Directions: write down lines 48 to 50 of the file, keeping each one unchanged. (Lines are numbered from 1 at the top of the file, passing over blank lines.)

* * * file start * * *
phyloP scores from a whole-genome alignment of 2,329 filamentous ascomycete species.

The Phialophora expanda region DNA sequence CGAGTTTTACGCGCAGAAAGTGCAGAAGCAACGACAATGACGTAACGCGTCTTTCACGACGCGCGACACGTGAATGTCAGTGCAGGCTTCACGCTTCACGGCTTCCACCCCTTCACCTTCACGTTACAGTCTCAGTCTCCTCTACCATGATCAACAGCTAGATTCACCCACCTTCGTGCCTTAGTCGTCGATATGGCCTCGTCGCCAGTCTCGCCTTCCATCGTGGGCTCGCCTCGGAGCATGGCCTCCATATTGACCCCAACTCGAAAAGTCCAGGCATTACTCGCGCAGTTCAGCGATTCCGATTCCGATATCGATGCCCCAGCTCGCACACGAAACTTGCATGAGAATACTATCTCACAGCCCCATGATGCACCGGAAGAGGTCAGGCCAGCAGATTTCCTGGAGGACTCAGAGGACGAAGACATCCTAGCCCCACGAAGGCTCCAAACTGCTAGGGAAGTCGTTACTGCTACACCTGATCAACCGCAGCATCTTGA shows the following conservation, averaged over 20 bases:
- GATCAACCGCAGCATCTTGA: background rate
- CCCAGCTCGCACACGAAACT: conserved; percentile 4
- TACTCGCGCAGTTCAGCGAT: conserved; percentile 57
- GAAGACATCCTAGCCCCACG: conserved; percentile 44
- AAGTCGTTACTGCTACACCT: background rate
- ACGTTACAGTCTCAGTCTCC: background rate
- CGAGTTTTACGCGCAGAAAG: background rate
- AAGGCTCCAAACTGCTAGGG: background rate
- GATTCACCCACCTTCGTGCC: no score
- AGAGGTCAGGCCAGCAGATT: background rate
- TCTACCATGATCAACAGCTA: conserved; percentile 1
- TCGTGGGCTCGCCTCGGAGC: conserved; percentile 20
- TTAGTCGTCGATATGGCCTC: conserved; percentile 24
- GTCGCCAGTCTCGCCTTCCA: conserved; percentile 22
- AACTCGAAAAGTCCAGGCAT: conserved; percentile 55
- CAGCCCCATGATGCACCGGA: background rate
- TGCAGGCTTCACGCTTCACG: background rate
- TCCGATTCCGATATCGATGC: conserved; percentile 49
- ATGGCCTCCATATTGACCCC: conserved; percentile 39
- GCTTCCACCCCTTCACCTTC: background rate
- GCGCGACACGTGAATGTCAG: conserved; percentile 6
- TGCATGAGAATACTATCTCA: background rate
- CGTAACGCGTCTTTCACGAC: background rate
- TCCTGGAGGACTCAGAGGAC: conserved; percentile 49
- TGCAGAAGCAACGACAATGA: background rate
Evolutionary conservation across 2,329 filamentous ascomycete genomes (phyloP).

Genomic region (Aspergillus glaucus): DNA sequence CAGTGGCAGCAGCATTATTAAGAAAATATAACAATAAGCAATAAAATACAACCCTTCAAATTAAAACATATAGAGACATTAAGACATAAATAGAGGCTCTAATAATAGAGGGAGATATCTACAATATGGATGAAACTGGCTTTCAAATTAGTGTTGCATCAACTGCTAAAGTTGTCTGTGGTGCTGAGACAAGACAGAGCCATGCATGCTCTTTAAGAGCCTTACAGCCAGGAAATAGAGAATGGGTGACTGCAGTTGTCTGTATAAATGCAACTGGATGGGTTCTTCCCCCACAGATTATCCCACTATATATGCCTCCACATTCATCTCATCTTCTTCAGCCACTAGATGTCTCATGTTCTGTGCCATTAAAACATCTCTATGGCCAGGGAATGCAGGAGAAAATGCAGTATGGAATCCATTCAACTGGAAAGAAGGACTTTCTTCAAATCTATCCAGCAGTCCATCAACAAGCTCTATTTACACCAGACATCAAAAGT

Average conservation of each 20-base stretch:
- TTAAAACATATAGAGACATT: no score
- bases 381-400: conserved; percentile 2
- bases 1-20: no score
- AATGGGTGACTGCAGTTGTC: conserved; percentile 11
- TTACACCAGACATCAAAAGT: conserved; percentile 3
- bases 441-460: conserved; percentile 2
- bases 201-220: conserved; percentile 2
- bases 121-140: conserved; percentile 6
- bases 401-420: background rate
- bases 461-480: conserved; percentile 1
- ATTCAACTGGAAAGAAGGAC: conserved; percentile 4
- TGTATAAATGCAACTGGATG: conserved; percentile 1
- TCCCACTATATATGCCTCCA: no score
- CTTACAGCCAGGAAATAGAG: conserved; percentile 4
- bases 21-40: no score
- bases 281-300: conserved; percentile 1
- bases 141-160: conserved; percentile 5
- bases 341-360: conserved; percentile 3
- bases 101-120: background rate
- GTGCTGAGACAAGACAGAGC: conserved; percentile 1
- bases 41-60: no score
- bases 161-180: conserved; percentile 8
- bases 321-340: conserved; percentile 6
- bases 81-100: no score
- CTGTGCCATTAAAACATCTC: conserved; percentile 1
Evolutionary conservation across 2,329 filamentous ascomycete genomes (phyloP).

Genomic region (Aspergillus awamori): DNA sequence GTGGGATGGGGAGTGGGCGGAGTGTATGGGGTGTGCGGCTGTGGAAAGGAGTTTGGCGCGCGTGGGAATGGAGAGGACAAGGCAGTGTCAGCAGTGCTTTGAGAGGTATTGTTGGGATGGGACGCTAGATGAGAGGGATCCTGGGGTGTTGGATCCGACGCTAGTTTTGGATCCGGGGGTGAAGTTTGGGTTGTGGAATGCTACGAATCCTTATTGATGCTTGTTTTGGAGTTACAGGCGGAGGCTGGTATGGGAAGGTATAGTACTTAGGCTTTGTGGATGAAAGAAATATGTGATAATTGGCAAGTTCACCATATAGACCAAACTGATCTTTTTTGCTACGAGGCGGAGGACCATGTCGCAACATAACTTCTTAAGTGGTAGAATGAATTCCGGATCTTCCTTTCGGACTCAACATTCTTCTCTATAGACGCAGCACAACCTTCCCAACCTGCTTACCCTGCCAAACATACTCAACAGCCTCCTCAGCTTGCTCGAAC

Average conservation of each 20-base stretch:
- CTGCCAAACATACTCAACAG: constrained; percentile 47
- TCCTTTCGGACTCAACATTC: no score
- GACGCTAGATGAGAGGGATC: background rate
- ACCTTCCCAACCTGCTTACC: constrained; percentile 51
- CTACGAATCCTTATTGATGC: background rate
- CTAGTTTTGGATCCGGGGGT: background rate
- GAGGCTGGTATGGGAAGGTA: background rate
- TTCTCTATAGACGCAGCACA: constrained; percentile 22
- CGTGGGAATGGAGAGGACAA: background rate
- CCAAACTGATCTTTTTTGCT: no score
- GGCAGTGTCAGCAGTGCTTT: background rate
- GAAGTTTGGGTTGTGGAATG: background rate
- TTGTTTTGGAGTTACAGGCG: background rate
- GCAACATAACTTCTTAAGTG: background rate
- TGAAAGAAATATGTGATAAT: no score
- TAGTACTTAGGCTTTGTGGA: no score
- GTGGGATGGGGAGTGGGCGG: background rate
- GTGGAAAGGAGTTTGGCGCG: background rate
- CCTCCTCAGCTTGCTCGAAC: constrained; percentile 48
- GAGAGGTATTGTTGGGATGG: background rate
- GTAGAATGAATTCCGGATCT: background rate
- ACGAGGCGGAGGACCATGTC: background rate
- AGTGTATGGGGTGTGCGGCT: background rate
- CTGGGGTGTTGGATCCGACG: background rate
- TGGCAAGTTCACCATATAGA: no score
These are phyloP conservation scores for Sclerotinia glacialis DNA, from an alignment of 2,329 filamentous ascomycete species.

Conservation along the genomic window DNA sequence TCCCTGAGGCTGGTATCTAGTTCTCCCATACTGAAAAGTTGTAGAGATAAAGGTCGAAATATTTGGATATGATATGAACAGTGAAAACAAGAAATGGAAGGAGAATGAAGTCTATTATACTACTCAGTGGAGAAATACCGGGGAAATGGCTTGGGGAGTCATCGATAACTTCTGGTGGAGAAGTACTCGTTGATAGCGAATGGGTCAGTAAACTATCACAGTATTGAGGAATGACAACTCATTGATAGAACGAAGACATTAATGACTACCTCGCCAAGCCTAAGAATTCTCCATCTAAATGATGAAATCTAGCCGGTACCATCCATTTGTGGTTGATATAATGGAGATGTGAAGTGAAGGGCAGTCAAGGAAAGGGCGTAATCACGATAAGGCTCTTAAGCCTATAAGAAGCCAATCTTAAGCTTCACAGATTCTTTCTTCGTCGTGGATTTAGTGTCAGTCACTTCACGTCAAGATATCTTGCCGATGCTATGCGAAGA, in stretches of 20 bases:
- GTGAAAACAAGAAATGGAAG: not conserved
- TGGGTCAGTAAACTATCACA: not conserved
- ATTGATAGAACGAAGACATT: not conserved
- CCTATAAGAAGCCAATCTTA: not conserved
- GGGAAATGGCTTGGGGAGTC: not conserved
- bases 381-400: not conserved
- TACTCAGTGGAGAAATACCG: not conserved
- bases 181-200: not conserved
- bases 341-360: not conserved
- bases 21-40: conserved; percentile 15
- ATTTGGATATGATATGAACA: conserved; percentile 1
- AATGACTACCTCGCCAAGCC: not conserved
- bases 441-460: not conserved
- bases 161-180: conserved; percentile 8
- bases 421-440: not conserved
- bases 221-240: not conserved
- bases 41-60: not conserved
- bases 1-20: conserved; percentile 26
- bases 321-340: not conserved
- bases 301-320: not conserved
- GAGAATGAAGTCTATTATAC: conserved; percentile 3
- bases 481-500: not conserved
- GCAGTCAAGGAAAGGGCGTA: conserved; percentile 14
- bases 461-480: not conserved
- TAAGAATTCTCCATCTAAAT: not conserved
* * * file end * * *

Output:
- bases 341-360: conserved; percentile 3
- bases 101-120: background rate
- GTGCTGAGACAAGACAGAGC: conserved; percentile 1